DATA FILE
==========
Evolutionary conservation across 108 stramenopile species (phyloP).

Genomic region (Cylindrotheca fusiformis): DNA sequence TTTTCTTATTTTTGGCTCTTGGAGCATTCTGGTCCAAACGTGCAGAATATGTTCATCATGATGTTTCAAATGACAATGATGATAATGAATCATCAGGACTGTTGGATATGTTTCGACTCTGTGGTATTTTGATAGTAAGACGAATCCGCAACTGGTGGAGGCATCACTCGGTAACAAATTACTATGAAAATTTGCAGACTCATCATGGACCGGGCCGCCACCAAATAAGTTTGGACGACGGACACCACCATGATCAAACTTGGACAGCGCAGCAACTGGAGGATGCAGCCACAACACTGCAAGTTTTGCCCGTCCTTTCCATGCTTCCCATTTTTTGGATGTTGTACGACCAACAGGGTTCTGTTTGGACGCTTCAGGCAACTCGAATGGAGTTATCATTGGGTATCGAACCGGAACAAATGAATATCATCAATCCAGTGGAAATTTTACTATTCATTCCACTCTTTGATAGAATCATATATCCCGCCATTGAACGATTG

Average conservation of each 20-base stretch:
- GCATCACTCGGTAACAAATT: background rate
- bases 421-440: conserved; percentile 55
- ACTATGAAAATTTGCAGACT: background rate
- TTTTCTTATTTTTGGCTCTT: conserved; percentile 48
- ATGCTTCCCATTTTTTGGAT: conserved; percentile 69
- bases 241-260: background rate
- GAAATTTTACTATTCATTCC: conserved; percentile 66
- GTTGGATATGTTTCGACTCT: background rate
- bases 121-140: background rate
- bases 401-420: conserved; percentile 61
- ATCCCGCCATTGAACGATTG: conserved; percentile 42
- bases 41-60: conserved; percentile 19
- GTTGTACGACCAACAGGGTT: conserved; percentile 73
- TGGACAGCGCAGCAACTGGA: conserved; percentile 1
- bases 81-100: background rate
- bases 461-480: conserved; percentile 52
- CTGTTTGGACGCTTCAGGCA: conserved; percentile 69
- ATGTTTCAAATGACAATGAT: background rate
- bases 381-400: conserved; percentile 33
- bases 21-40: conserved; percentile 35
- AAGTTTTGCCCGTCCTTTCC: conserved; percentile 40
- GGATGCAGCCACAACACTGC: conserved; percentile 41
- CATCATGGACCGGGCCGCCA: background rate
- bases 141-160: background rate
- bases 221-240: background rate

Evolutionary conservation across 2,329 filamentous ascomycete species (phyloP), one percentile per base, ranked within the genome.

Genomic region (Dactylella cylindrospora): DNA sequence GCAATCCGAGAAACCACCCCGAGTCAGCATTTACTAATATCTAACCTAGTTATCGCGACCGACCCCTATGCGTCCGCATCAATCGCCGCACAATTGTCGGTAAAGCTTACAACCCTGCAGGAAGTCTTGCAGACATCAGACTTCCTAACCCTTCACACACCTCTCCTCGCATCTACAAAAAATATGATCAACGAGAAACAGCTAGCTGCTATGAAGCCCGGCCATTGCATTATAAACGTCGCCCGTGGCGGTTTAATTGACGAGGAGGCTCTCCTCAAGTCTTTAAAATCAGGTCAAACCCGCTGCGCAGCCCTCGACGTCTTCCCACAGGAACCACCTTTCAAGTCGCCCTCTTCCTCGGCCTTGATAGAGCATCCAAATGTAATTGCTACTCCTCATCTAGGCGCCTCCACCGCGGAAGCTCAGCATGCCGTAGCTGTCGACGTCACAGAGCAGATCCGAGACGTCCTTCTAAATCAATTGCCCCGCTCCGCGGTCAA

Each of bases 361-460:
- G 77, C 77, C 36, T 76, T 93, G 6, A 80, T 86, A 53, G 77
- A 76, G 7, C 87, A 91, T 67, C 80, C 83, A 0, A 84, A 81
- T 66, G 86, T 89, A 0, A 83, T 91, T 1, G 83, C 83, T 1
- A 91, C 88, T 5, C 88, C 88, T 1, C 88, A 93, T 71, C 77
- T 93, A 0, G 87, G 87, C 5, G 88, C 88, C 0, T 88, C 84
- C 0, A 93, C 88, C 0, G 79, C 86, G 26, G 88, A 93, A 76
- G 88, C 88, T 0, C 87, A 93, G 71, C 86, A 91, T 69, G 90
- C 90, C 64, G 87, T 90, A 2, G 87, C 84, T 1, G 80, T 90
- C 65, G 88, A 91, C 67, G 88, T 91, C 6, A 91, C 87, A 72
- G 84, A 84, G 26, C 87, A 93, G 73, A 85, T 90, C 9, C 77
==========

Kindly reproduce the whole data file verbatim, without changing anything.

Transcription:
Evolutionary conservation across 108 stramenopile species (phyloP).

Genomic region (Cylindrotheca fusiformis): DNA sequence TTTTCTTATTTTTGGCTCTTGGAGCATTCTGGTCCAAACGTGCAGAATATGTTCATCATGATGTTTCAAATGACAATGATGATAATGAATCATCAGGACTGTTGGATATGTTTCGACTCTGTGGTATTTTGATAGTAAGACGAATCCGCAACTGGTGGAGGCATCACTCGGTAACAAATTACTATGAAAATTTGCAGACTCATCATGGACCGGGCCGCCACCAAATAAGTTTGGACGACGGACACCACCATGATCAAACTTGGACAGCGCAGCAACTGGAGGATGCAGCCACAACACTGCAAGTTTTGCCCGTCCTTTCCATGCTTCCCATTTTTTGGATGTTGTACGACCAACAGGGTTCTGTTTGGACGCTTCAGGCAACTCGAATGGAGTTATCATTGGGTATCGAACCGGAACAAATGAATATCATCAATCCAGTGGAAATTTTACTATTCATTCCACTCTTTGATAGAATCATATATCCCGCCATTGAACGATTG

Average conservation of each 20-base stretch:
- GCATCACTCGGTAACAAATT: background rate
- bases 421-440: conserved; percentile 55
- ACTATGAAAATTTGCAGACT: background rate
- TTTTCTTATTTTTGGCTCTT: conserved; percentile 48
- ATGCTTCCCATTTTTTGGAT: conserved; percentile 69
- bases 241-260: background rate
- GAAATTTTACTATTCATTCC: conserved; percentile 66
- GTTGGATATGTTTCGACTCT: background rate
- bases 121-140: background rate
- bases 401-420: conserved; percentile 61
- ATCCCGCCATTGAACGATTG: conserved; percentile 42
- bases 41-60: conserved; percentile 19
- GTTGTACGACCAACAGGGTT: conserved; percentile 73
- TGGACAGCGCAGCAACTGGA: conserved; percentile 1
- bases 81-100: background rate
- bases 461-480: conserved; percentile 52
- CTGTTTGGACGCTTCAGGCA: conserved; percentile 69
- ATGTTTCAAATGACAATGAT: background rate
- bases 381-400: conserved; percentile 33
- bases 21-40: conserved; percentile 35
- AAGTTTTGCCCGTCCTTTCC: conserved; percentile 40
- GGATGCAGCCACAACACTGC: conserved; percentile 41
- CATCATGGACCGGGCCGCCA: background rate
- bases 141-160: background rate
- bases 221-240: background rate

Evolutionary conservation across 2,329 filamentous ascomycete species (phyloP), one percentile per base, ranked within the genome.

Genomic region (Dactylella cylindrospora): DNA sequence GCAATCCGAGAAACCACCCCGAGTCAGCATTTACTAATATCTAACCTAGTTATCGCGACCGACCCCTATGCGTCCGCATCAATCGCCGCACAATTGTCGGTAAAGCTTACAACCCTGCAGGAAGTCTTGCAGACATCAGACTTCCTAACCCTTCACACACCTCTCCTCGCATCTACAAAAAATATGATCAACGAGAAACAGCTAGCTGCTATGAAGCCCGGCCATTGCATTATAAACGTCGCCCGTGGCGGTTTAATTGACGAGGAGGCTCTCCTCAAGTCTTTAAAATCAGGTCAAACCCGCTGCGCAGCCCTCGACGTCTTCCCACAGGAACCACCTTTCAAGTCGCCCTCTTCCTCGGCCTTGATAGAGCATCCAAATGTAATTGCTACTCCTCATCTAGGCGCCTCCACCGCGGAAGCTCAGCATGCCGTAGCTGTCGACGTCACAGAGCAGATCCGAGACGTCCTTCTAAATCAATTGCCCCGCTCCGCGGTCAA

Each of bases 361-460:
- G 77, C 77, C 36, T 76, T 93, G 6, A 80, T 86, A 53, G 77
- A 76, G 7, C 87, A 91, T 67, C 80, C 83, A 0, A 84, A 81
- T 66, G 86, T 89, A 0, A 83, T 91, T 1, G 83, C 83, T 1
- A 91, C 88, T 5, C 88, C 88, T 1, C 88, A 93, T 71, C 77
- T 93, A 0, G 87, G 87, C 5, G 88, C 88, C 0, T 88, C 84
- C 0, A 93, C 88, C 0, G 79, C 86, G 26, G 88, A 93, A 76
- G 88, C 88, T 0, C 87, A 93, G 71, C 86, A 91, T 69, G 90
- C 90, C 64, G 87, T 90, A 2, G 87, C 84, T 1, G 80, T 90
- C 65, G 88, A 91, C 67, G 88, T 91, C 6, A 91, C 87, A 72
- G 84, A 84, G 26, C 87, A 93, G 73, A 85, T 90, C 9, C 77